A federal lawsuit against the Andover Forest Homeowners Association over a therapeutic playhouse built for a disabled child has been dismissed, and attorneys for the association say it’s because medical documents provided in the case were not authentic.
In April 2011, Dr. George and Tiffiney Veloudis installed a 12-foot by 8-foot enclosed playhouse on their property in Andover Forest for their son Cooper, who has cerebral palsy.
But the homeowners association said the structure violated deed restrictions.
The family filed a federal fair housing complaint with the U.S. Department of Housing and Urban Development in 2012.
The U.S. Department of Justice sued the homeowners association in December 2014, alleging that the association had violated the Fair Housing Act, and discriminated and retaliated against the family by refusing to make accommodations.
On Monday, U.S. District Judge Karen Caldwell issued an order dismissing the case with prejudice.
Attorneys for the justice department and for the homeowners association and its management company had asked for the case to be dismissed, stating in a court document that “the evidence does not support the United States’ claims.”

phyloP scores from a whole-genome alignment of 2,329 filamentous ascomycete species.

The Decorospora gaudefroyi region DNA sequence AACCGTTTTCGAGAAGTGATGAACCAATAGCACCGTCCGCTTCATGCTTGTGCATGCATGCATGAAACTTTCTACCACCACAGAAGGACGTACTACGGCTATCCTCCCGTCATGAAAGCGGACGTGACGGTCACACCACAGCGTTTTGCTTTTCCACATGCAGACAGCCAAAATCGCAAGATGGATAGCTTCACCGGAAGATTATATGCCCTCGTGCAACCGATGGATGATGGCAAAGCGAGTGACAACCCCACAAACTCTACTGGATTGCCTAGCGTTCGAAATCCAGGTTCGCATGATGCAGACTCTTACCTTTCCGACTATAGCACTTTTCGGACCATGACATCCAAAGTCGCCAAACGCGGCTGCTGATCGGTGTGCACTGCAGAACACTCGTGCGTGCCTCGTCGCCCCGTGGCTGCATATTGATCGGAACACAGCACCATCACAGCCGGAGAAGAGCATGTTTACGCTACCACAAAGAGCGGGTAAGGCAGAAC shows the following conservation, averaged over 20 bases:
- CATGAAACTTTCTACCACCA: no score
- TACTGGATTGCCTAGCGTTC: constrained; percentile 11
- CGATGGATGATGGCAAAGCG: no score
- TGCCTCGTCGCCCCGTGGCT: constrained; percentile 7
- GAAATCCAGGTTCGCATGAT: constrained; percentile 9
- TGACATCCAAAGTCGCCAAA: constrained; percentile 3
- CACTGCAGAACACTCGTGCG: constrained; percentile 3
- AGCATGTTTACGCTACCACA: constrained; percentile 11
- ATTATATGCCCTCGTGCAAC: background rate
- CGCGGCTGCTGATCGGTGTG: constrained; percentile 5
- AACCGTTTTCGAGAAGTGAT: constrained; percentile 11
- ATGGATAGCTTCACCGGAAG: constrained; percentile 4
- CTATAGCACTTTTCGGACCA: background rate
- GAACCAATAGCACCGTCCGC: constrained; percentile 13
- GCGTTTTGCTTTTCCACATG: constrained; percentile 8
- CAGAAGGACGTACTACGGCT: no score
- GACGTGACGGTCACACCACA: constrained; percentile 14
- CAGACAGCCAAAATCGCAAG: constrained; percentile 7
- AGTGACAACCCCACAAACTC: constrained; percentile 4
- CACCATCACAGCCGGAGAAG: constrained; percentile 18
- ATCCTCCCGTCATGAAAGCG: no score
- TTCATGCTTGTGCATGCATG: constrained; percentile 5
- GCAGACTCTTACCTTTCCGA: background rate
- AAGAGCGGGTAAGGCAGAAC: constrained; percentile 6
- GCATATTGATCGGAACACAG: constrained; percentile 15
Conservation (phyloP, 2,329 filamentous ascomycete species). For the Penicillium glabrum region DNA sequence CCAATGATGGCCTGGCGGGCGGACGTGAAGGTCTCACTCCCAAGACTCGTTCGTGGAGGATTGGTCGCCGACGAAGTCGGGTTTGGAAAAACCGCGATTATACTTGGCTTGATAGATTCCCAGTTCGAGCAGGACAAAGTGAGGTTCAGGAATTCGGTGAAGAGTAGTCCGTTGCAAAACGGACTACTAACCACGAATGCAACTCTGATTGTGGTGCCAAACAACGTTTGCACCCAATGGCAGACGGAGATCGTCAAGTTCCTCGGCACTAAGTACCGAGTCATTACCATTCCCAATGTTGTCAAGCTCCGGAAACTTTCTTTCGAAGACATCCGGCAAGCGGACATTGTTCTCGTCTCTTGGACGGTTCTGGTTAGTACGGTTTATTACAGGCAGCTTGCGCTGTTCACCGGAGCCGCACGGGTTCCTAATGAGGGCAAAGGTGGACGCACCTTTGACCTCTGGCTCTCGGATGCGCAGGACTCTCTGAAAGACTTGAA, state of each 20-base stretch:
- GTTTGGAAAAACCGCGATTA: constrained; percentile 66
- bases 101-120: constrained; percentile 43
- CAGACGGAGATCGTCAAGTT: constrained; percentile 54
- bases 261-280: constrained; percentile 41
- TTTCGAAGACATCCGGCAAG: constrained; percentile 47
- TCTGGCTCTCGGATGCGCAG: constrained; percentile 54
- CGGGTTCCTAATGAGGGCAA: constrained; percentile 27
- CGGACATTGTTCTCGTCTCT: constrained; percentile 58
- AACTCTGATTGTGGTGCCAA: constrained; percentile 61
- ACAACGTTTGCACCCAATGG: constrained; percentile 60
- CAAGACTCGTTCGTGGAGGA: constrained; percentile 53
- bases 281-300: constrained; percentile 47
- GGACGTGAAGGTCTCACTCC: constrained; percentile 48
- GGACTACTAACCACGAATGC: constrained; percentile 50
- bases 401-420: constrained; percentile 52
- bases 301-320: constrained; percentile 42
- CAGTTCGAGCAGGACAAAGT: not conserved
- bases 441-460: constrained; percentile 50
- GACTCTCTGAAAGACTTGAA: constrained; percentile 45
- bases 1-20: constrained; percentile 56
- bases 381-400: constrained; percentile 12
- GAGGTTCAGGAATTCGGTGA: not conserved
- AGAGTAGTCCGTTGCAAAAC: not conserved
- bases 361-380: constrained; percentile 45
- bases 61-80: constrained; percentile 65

A news release issued Monday by the homeowners association’s attorneys stated that “it was discovered that multiple medical documents that had been used to support the Veloudises’ request for an accommodation were not authentic.”
Attempts to reach the Veloudis family Monday night were not successful.
“After more than a year of litigation, attorneys for the association found evidence that certain documents that the Veloudises, through their attorney, had supplied to the association and relied upon to support their claim that ‘Cooper’s House’ was medically necessary for their son’s therapy were in fact fraudulent,” the news release stated.
Christopher Thacker, an attorney for Andover Forest Homeowners Association, said Monday that the documents “had been altered or never prepared by the person whose name was on them.”
“I have no way of knowing who made the alterations to the documents,” he said.
They were from three medical providers, according to the news release.
The family has since moved, and they removed the playhouse, Thacker said.
Ernie Stamper, president of the homeowners association, said in the news release that he was was pleased the association had been “vindicated” of “false and unfair accusations.”
“From the beginning of this matter, we’ve acted in good faith seeking to discharge our obligation to apply the deed restrictions applicable to all homes in the neighborhood fairly and equally, while being responsive to any legitimate request for accommodation,” Stamper said. “Unfortunately, in this case, our good faith was not reciprocated.”